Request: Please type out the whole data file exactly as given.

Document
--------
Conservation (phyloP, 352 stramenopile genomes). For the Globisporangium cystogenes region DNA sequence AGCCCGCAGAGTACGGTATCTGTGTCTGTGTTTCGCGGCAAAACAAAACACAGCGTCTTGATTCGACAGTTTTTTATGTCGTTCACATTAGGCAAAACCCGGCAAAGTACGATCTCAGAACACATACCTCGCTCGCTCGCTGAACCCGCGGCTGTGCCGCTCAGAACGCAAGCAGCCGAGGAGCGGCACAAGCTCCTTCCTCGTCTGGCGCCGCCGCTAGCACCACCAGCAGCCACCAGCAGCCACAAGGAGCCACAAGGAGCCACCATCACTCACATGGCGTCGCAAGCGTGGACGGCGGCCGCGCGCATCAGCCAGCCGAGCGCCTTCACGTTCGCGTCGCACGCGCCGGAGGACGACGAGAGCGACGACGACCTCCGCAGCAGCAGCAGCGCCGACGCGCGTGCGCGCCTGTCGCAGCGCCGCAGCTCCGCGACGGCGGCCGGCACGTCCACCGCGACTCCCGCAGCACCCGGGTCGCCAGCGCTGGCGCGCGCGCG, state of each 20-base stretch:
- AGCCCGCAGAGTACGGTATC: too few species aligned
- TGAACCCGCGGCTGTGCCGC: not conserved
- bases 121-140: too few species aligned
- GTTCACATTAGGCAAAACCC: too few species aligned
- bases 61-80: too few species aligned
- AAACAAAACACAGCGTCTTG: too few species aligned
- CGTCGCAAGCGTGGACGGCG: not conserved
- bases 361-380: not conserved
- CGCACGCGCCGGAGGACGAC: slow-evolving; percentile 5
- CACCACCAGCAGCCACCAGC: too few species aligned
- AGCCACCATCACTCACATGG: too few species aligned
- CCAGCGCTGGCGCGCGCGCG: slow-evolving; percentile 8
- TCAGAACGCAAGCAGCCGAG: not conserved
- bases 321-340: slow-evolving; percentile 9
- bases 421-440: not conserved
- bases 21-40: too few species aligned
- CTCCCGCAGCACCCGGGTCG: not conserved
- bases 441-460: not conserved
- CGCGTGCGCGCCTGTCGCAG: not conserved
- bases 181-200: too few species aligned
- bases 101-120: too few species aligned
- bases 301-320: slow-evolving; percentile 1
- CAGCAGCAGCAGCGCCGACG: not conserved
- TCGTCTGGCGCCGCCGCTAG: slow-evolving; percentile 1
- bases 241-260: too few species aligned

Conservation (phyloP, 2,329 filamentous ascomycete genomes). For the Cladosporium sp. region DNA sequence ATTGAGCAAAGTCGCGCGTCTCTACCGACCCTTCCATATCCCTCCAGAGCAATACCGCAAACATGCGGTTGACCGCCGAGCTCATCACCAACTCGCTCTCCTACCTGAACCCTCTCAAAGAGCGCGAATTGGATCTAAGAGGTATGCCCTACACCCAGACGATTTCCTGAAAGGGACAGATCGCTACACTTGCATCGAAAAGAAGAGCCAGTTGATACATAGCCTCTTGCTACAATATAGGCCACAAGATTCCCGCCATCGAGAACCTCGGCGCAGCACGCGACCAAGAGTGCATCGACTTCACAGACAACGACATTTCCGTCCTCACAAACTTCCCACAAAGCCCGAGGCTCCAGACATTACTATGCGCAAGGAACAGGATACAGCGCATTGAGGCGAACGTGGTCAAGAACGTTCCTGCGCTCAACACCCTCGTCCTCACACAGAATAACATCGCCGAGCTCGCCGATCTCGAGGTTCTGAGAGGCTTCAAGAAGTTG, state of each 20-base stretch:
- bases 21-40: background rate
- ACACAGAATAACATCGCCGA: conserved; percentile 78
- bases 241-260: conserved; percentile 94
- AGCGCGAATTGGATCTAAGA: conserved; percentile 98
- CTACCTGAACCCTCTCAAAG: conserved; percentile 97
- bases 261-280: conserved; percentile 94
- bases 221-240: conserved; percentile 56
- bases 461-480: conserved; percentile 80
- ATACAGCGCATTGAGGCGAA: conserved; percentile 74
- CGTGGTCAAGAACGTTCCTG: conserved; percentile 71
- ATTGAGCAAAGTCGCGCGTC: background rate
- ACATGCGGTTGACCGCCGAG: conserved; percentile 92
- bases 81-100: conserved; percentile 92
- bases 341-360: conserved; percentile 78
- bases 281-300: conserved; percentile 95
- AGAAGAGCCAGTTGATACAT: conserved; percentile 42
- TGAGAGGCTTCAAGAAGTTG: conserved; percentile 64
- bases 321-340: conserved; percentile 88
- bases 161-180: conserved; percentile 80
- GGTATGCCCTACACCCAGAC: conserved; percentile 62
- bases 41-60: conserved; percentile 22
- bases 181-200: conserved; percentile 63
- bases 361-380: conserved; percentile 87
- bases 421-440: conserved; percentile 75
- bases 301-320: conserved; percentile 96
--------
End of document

Conservation (phyloP, 352 stramenopile genomes). For the Globisporangium cystogenes region DNA sequence AGCCCGCAGAGTACGGTATCTGTGTCTGTGTTTCGCGGCAAAACAAAACACAGCGTCTTGATTCGACAGTTTTTTATGTCGTTCACATTAGGCAAAACCCGGCAAAGTACGATCTCAGAACACATACCTCGCTCGCTCGCTGAACCCGCGGCTGTGCCGCTCAGAACGCAAGCAGCCGAGGAGCGGCACAAGCTCCTTCCTCGTCTGGCGCCGCCGCTAGCACCACCAGCAGCCACCAGCAGCCACAAGGAGCCACAAGGAGCCACCATCACTCACATGGCGTCGCAAGCGTGGACGGCGGCCGCGCGCATCAGCCAGCCGAGCGCCTTCACGTTCGCGTCGCACGCGCCGGAGGACGACGAGAGCGACGACGACCTCCGCAGCAGCAGCAGCGCCGACGCGCGTGCGCGCCTGTCGCAGCGCCGCAGCTCCGCGACGGCGGCCGGCACGTCCACCGCGACTCCCGCAGCACCCGGGTCGCCAGCGCTGGCGCGCGCGCG, state of each 20-base stretch:
- AGCCCGCAGAGTACGGTATC: too few species aligned
- TGAACCCGCGGCTGTGCCGC: not conserved
- bases 121-140: too few species aligned
- GTTCACATTAGGCAAAACCC: too few species aligned
- bases 61-80: too few species aligned
- AAACAAAACACAGCGTCTTG: too few species aligned
- CGTCGCAAGCGTGGACGGCG: not conserved
- bases 361-380: not conserved
- CGCACGCGCCGGAGGACGAC: slow-evolving; percentile 5
- CACCACCAGCAGCCACCAGC: too few species aligned
- AGCCACCATCACTCACATGG: too few species aligned
- CCAGCGCTGGCGCGCGCGCG: slow-evolving; percentile 8
- TCAGAACGCAAGCAGCCGAG: not conserved
- bases 321-340: slow-evolving; percentile 9
- bases 421-440: not conserved
- bases 21-40: too few species aligned
- CTCCCGCAGCACCCGGGTCG: not conserved
- bases 441-460: not conserved
- CGCGTGCGCGCCTGTCGCAG: not conserved
- bases 181-200: too few species aligned
- bases 101-120: too few species aligned
- bases 301-320: slow-evolving; percentile 1
- CAGCAGCAGCAGCGCCGACG: not conserved
- TCGTCTGGCGCCGCCGCTAG: slow-evolving; percentile 1
- bases 241-260: too few species aligned

Conservation (phyloP, 2,329 filamentous ascomycete genomes). For the Cladosporium sp. region DNA sequence ATTGAGCAAAGTCGCGCGTCTCTACCGACCCTTCCATATCCCTCCAGAGCAATACCGCAAACATGCGGTTGACCGCCGAGCTCATCACCAACTCGCTCTCCTACCTGAACCCTCTCAAAGAGCGCGAATTGGATCTAAGAGGTATGCCCTACACCCAGACGATTTCCTGAAAGGGACAGATCGCTACACTTGCATCGAAAAGAAGAGCCAGTTGATACATAGCCTCTTGCTACAATATAGGCCACAAGATTCCCGCCATCGAGAACCTCGGCGCAGCACGCGACCAAGAGTGCATCGACTTCACAGACAACGACATTTCCGTCCTCACAAACTTCCCACAAAGCCCGAGGCTCCAGACATTACTATGCGCAAGGAACAGGATACAGCGCATTGAGGCGAACGTGGTCAAGAACGTTCCTGCGCTCAACACCCTCGTCCTCACACAGAATAACATCGCCGAGCTCGCCGATCTCGAGGTTCTGAGAGGCTTCAAGAAGTTG, state of each 20-base stretch:
- bases 21-40: background rate
- ACACAGAATAACATCGCCGA: conserved; percentile 78
- bases 241-260: conserved; percentile 94
- AGCGCGAATTGGATCTAAGA: conserved; percentile 98
- CTACCTGAACCCTCTCAAAG: conserved; percentile 97
- bases 261-280: conserved; percentile 94
- bases 221-240: conserved; percentile 56
- bases 461-480: conserved; percentile 80
- ATACAGCGCATTGAGGCGAA: conserved; percentile 74
- CGTGGTCAAGAACGTTCCTG: conserved; percentile 71
- ATTGAGCAAAGTCGCGCGTC: background rate
- ACATGCGGTTGACCGCCGAG: conserved; percentile 92
- bases 81-100: conserved; percentile 92
- bases 341-360: conserved; percentile 78
- bases 281-300: conserved; percentile 95
- AGAAGAGCCAGTTGATACAT: conserved; percentile 42
- TGAGAGGCTTCAAGAAGTTG: conserved; percentile 64
- bases 321-340: conserved; percentile 88
- bases 161-180: conserved; percentile 80
- GGTATGCCCTACACCCAGAC: conserved; percentile 62
- bases 41-60: conserved; percentile 22
- bases 181-200: conserved; percentile 63
- bases 361-380: conserved; percentile 87
- bases 421-440: conserved; percentile 75
- bases 301-320: conserved; percentile 96